- Issuance of such notes slid 28% to five-year low in 2015
- Malaysia's No. 1 power company last sold dollar debt in 1996
Malaysia’s biggest electricity company plans to breathe some life into the global Islamic bond market with a $3 billion issuance program after offerings slumped to a five-year low in 2015.
Tenaga Nasional Bhd. is asking bankers to submit pitches for the planned sale, according to people familiar with the matter, and proceeds will be used to fund overseas investments including the purchase of a 30 percent stake in Turkish power firm Gama Enerji A.S. for $243 million. Offerings of global sukuk fell 28 percent to $34.8 billion last year, data compiled by Bloomberg show.
The power company’s issuance will be Malaysia’s first since the Federal Reserve raised interest rates in December. Tenaga last issued dollar-denominated debt in 1996, selling 100-year conventional notes. The ringgit sank 19 percent versus the dollar in 2015, Asia’s worst performance, as tumbling crude oil prices, an investigation into political donations received by Prime Minister Najib Razak and troubles at debt-ridden state investment company 1Malaysia Development Bhd dented investor confidence.
“Timing is everything and Tenaga’s plan is telling people the ringgit won’t depreciate too much from here and that it will stand to benefit from the debt sale,” said James Lau, a Kuala Lumpur-based investment director at Pheim Asset Management Asia Bhd. overseeing $300 million. “1MDB’s problem is more of a governance issue, which shouldn’t affect Tenaga’s financials or borrowing costs.”
Najib, who chairs 1MDB’s advisory board, said last week the company will have trimmed its debt by 40.4 billion ringgit ($9.3 billion), from 42 billion ringgit in March 2014, once it completes the ongoing disposals of its power and property assets.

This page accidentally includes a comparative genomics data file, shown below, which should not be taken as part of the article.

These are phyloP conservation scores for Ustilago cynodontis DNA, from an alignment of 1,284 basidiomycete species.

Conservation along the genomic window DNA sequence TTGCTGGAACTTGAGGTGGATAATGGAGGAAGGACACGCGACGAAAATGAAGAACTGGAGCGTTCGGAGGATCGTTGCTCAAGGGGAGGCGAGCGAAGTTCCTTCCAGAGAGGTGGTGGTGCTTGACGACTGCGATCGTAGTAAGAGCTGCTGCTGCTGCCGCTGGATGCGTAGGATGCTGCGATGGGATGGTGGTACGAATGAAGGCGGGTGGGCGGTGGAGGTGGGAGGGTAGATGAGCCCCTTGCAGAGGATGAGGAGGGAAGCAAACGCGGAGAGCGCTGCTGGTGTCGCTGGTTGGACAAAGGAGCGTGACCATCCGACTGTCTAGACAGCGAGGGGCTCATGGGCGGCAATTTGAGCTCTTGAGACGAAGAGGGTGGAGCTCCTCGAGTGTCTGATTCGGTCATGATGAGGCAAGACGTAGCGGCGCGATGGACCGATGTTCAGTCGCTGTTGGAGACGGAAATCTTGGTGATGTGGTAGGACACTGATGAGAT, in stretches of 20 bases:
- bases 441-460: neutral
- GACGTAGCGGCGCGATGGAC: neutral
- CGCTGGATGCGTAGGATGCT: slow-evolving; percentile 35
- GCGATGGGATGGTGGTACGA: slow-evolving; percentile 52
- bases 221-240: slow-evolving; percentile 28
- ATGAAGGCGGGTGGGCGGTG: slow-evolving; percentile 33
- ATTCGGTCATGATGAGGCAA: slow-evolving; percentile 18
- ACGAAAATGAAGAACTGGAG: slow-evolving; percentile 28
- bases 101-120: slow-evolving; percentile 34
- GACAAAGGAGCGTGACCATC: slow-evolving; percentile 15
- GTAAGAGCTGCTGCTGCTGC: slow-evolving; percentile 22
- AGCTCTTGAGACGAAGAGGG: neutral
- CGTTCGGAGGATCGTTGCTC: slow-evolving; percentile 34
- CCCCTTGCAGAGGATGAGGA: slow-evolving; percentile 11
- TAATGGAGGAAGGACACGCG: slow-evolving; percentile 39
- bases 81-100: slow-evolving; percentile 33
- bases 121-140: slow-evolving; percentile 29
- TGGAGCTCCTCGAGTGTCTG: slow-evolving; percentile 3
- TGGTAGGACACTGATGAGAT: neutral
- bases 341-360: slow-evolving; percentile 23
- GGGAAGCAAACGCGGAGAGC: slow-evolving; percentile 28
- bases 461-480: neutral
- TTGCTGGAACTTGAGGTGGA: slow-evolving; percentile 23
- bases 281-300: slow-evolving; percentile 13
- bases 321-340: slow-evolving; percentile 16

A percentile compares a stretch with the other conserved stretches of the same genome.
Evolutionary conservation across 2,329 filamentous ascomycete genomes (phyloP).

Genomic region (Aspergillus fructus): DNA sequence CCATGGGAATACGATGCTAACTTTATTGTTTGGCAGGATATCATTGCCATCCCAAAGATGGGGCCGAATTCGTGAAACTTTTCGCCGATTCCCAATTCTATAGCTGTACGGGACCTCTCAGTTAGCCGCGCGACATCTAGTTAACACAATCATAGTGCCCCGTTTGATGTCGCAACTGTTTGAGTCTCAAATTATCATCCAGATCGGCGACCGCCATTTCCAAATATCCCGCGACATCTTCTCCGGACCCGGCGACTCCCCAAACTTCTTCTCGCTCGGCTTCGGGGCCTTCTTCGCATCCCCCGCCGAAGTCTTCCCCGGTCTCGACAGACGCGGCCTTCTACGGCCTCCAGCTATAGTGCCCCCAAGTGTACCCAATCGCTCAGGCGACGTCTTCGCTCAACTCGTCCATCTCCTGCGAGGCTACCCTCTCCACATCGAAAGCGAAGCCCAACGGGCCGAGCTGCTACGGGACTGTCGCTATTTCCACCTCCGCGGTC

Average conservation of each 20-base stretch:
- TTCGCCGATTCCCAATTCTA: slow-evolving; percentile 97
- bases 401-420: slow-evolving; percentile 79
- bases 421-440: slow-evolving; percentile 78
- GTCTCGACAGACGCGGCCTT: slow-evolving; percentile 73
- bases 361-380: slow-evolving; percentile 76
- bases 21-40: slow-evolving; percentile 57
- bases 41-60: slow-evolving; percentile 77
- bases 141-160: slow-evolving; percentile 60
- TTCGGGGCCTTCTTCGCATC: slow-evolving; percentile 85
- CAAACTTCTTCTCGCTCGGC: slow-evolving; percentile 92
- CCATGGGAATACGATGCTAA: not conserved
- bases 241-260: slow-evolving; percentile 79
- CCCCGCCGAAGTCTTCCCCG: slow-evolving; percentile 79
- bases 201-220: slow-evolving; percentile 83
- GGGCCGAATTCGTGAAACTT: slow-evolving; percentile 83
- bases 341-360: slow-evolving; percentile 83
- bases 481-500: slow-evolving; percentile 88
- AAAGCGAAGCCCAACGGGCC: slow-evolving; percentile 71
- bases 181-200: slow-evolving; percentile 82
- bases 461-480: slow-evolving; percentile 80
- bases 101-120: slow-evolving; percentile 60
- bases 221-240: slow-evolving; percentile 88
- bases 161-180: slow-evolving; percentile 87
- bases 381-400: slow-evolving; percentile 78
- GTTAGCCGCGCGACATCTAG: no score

Malaysia’s CIMB Group Holdings Bhd., the top sukuk arranger worldwide for seven of the last nine years, predicts a pickup in sales this year to at least $40 billion. Offerings of the global securities, which pay returns on assets to comply with Islam’s ban on interest, fell in 2015 from $48.5 billion in 2014, data compiled by Bloomberg show. Issuance was a record $50.1 billion in 2012.
Bankers’ proposals for Tenaga’s program have to be submitted by the end of this week, the people familiar said, asking not to be identified because the process isn’t public. The utility’s Chief Financial Officer Fazlur Rahman Zainuddin declined to comment when contacted on his mobile phone.
Tenaga plans to add 5,000 megawatt of regional capacity as part of a five-year expansion, Chief Executive Officer Azman Mohd said in a Dec. 14 statement. That’s sufficient to power 12.5 million Malaysian homes.
The electricity company has a market capitalization of 74.6 billion ringgit and a total installed capacity of 10,818 MW. It sold the country’s third-biggest sukuk in November -- an 8.98 billion ringgit offering -- to part-finance the construction of a 2,000 MW coal-fired power plant.
Tenaga is rated BBB+, the third-lowest investment grade by Standard & Poor’s and Fitch Ratings. The yield on the company’s existing conventional dollar bonds due 2025 climbed 31 basis points last year to 4.39 percent and was at 4.35 percent on Tuesday, data compiled by Bloomberg show.
Were five-year notes to be included in Tenaga’s coming sukuk program, the securities would be “considered attractive” at a yield of 160 basis points above similar-maturity U.S. Treasuries, according to Maybank Islamic Asset Management Sdn. The yield on U.S. government debt of that maturity jumped 40 basis points to 1.76 percent in the fourth quarter. It was at 1.74 percent on Tuesday.
“The sooner the better for Tenaga to tap the dollar sukuk market as we expect borrowing costs to rise,” said Syhiful Zamri Abdul Azid, chief investment officer at Maybank Islamic Asset Management, who helps oversee 17 billion ringgit in Kuala Lumpur. “We are always on the lookout for primaries and if the price is right at the point of issue, we are most likely to participate.”